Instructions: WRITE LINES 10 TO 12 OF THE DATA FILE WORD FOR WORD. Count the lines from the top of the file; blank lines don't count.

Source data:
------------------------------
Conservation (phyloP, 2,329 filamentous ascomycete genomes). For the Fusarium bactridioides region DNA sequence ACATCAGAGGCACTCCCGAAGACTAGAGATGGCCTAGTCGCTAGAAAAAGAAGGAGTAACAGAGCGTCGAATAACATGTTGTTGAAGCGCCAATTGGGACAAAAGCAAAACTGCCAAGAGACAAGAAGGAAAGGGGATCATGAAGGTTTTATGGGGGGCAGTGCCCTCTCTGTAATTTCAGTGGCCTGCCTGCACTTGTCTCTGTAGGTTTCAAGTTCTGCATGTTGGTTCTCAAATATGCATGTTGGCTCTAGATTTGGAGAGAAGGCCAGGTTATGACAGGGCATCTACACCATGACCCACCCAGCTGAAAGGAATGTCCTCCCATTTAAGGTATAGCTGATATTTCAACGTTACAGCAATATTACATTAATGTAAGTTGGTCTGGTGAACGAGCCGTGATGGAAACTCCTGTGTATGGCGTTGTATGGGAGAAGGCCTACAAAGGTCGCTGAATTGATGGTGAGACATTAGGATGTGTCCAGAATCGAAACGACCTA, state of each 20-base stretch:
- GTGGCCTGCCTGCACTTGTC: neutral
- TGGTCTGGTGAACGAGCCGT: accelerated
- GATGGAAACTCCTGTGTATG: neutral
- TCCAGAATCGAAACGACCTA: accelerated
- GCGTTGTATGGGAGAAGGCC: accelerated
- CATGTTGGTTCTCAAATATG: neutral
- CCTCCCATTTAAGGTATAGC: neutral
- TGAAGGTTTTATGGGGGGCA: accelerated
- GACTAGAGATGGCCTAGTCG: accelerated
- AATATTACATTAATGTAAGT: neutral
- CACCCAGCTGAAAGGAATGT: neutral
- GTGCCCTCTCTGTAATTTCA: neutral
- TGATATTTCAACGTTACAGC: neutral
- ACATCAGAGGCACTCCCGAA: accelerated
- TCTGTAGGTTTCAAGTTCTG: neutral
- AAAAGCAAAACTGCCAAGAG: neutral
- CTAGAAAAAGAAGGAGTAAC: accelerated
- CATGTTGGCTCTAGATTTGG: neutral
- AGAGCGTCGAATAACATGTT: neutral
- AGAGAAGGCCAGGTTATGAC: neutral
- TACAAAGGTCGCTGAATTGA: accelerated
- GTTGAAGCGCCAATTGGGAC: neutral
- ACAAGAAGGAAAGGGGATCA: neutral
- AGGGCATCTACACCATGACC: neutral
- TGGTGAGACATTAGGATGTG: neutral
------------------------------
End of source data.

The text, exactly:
- GACTAGAGATGGCCTAGTCG: accelerated
- AATATTACATTAATGTAAGT: neutral
- CACCCAGCTGAAAGGAATGT: neutral